Even if you have nothing to hide, you can start to feel a little uneasy if somebody else were to start sifting through your phone. You may not have anything illegal on it, but odds are you have some pictures or messages that are between you and someone else, and having a third party looking at your phone can feel like an invasion of privacy. Phones often carry intimate and specific details of a person’s life, which is why it can feel so threatening if a police officer demands to search your phone during an interaction.
Do you have to turn over your phone, or are you protected against illegal searches and seizures? We explain how Minnesota handles cell phone searches in today’s blog.
Whether you are pulled over for being suspected of texting and driving or an officer wants to search your phone after you’ve been seen leaving an area with suspected drug activity, there are only two ways in which police can force you to unlock and search your cell phone:
Let’s take a closer look at each of these points. The first is pretty obvious. If you give police permission to search your phone and you unlock it for them, they can legally search through your phone for evidence. Even if you think there’s nothing that can incriminate you, it’s in your best interest to decline a request to search through your phone. Just say something along the lines of “I’ll gladly unlock my phone and provide it for a search if you get a warrant that explains what you’re looking for.” You are within your rights to keep your device locked.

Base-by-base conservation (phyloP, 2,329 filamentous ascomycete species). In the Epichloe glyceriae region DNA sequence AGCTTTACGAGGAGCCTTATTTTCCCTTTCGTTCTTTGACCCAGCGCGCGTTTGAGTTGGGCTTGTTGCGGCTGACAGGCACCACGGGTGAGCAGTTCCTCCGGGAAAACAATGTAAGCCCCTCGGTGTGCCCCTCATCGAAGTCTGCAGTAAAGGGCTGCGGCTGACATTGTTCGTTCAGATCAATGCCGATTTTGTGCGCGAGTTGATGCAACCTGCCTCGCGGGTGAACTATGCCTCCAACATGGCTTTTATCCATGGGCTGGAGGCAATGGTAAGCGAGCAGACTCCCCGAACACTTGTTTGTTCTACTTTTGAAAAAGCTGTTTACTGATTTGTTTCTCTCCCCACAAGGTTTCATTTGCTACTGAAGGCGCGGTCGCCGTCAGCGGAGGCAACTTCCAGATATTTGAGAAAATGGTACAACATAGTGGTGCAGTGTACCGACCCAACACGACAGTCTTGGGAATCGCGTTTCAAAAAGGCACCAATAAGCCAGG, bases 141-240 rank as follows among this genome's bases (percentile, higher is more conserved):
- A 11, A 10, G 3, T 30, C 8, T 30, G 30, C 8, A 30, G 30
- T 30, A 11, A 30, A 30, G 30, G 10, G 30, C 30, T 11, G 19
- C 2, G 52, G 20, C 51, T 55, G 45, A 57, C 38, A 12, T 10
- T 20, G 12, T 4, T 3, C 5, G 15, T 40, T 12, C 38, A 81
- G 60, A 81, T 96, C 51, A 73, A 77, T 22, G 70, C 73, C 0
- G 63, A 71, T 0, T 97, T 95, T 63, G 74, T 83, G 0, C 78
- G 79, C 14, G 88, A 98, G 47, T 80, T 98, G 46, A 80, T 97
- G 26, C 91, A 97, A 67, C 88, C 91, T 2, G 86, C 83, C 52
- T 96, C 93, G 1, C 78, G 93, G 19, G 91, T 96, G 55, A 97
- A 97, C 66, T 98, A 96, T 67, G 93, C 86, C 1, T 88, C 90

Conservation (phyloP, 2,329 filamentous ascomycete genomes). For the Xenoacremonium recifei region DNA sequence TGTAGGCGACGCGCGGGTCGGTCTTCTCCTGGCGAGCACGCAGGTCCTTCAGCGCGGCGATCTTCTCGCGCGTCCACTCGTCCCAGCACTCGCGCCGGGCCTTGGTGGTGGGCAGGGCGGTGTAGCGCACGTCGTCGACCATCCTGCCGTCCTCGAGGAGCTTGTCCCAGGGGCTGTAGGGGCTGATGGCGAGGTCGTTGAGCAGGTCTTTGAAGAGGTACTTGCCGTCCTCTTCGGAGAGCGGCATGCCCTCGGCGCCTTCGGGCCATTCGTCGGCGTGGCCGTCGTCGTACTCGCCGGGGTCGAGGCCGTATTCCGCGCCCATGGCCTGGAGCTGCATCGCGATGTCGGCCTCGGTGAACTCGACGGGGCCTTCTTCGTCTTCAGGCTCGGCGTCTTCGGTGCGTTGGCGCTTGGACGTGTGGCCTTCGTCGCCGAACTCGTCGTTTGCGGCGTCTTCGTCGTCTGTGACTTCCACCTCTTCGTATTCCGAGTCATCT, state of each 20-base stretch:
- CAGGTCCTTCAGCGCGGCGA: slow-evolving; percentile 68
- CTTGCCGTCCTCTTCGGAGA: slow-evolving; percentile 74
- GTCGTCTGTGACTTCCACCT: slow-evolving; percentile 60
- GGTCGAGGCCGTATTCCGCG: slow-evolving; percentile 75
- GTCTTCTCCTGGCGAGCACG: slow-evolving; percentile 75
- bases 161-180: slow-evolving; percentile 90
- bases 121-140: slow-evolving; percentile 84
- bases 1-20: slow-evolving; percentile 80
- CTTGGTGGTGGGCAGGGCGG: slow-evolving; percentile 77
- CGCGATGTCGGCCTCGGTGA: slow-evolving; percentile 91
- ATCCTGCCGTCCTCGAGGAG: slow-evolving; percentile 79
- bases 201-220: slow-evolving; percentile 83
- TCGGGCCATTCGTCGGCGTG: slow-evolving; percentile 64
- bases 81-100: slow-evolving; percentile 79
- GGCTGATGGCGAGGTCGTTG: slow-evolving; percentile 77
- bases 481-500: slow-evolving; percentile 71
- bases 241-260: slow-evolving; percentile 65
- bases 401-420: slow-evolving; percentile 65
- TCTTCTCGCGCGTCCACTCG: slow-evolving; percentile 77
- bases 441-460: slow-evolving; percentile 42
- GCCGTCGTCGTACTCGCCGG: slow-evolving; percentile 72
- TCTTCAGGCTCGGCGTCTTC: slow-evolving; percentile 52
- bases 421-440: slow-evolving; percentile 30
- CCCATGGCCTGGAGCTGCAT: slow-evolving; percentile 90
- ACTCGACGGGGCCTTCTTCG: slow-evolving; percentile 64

The next point is a little trickier. For starters, police are allowed to search through your phone if you are placed under arrest. If you don’t have a passcode on your phone, they can search through it to find the information they want. However, if you have a password or facial recognition, now is when they will likely say that you need to unlock your phone for them. After all, since you’re under arrest, it may seem like you need to comply with their orders. This is simply not true.
A Minnesota Supreme Court case ruled that police are allowed to force a person to unlock their cell phone so it can be searched, despite pleas of a man who said that providing his fingerprint would be in violation of his 5th Amendment rights to avoid self-incrimination. The state Supreme Court ruled that unlocking the device only required physical evidence and not the contents of his mind, therefore there was no 5th Amendment violation. The Minnesota Supreme Court stated that a suspect can be required to provide a fingerprint to unlock a phone, but only when police have:
If even one of these circumstances does not exist, you do not need to unlock your phone for a police officer. If you believe your cell phone search was conducted illegally by police, reach out to Avery and the team at Appelman Law Firm today.